After years of negotiation, the Trans-Pacific Partnership (TPP), a massive new trade agreement, was signed in February this year by 12 nations. If it is ratified — a big “if” — it will bring important economic benefits to member nations, which include the US, Japan, Malaysia, Vietnam, Singapore, Brunei, Australia, New Zealand, Canada, Mexico, Chile and Peru — but not China. At first glance, it may seem surprising that the world’s second-largest economy isn’t participating. But if you take a deeper look at the pact and its requirements, the reasons become clear. They also shed light on China’s ambitions and the other initiatives it is pursuing to support them, even as the future of the TPP itself becomes increasingly cloudy.
The gender pay gap is a worldwide problem; it exists in every nation. Perhaps the most telling statistic demonstrating this inequality is the gender pay gap: on average, women earn 46% less than men earn. In fact, the annual pay for women only now equals the amount men were earning 10 years ago. Increasing attention to the gender pay gap around the world has inspired governments and advocacy groups to take action. In this climate, it is increasingly important for employers to ensure that they are paying their employees fairly and in compliance with the laws of the countries in which they operate.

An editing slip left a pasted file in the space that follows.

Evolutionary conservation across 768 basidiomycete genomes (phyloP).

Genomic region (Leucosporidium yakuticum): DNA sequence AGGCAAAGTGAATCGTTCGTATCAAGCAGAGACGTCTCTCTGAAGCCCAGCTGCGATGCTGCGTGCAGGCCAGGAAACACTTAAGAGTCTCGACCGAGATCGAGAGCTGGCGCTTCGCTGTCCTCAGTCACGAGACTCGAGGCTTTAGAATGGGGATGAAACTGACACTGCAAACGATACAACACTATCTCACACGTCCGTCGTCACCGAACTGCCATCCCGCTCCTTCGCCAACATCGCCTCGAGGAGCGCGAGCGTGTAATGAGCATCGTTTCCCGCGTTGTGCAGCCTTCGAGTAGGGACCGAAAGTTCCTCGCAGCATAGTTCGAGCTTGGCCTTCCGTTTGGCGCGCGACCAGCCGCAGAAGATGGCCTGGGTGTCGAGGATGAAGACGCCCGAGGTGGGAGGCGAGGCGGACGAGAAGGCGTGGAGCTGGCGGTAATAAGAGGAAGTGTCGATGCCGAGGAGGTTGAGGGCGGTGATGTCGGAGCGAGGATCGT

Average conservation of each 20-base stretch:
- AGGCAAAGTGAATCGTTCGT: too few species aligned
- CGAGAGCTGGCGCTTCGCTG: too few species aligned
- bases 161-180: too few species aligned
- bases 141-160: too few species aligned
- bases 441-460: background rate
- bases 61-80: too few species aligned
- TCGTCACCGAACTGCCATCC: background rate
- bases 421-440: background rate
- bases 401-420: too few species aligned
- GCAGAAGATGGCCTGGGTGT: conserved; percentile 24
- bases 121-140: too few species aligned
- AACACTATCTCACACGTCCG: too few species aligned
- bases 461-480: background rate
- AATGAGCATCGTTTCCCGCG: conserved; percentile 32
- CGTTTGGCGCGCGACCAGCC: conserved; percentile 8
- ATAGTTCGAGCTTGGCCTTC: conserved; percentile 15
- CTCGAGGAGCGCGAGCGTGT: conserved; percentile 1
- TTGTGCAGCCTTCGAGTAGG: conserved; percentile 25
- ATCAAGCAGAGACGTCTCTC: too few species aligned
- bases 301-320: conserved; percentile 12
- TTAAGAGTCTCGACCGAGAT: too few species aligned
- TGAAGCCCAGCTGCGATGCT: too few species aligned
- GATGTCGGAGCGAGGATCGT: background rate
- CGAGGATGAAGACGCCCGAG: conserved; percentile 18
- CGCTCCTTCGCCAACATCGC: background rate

Welcome back to Global Glance. This week we look at Apple begging in Brussels; swearing in the US and the UK; and a cleric's declaration that chess is the work of the devil.
In this week's Global Glance we look at tipping practices around the world, how instability can create opportunity in emerging markets, and Soho House’s successful international expansion.